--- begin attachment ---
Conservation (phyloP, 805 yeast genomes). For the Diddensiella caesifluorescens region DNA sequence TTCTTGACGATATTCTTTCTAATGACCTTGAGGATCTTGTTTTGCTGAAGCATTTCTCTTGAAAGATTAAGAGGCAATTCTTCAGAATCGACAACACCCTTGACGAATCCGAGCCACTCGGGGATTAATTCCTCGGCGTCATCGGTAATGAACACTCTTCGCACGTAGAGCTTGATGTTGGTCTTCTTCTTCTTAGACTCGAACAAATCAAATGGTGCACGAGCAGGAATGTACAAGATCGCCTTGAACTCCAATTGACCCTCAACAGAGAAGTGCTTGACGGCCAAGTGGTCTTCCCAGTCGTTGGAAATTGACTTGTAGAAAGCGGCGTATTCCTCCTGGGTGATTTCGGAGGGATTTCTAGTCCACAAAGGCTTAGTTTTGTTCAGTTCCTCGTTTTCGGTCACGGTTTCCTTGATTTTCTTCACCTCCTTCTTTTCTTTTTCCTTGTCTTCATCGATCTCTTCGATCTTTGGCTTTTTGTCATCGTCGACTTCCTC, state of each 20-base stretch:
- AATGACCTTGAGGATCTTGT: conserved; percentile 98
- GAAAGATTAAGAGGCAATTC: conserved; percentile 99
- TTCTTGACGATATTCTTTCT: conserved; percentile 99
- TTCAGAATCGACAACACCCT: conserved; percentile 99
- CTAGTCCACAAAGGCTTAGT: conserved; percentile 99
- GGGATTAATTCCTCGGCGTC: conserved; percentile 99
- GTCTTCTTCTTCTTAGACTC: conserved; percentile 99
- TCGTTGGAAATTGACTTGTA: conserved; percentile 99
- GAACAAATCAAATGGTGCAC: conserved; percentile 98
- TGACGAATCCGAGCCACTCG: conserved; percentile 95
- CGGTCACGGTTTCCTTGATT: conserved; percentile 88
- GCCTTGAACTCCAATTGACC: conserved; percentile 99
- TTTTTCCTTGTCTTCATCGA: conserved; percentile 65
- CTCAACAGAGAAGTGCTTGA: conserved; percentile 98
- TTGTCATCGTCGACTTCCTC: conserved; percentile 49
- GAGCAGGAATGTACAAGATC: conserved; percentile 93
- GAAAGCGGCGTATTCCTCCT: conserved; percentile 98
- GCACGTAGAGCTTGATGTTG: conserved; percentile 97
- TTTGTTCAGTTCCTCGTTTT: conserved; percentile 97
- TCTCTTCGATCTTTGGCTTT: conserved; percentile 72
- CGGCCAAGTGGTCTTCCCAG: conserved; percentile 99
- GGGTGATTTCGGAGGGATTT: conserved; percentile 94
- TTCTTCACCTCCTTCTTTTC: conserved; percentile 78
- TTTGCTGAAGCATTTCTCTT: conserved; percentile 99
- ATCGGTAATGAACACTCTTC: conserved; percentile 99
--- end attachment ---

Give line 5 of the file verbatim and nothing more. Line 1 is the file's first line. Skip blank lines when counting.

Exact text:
- TTCAGAATCGACAACACCCT: conserved; percentile 99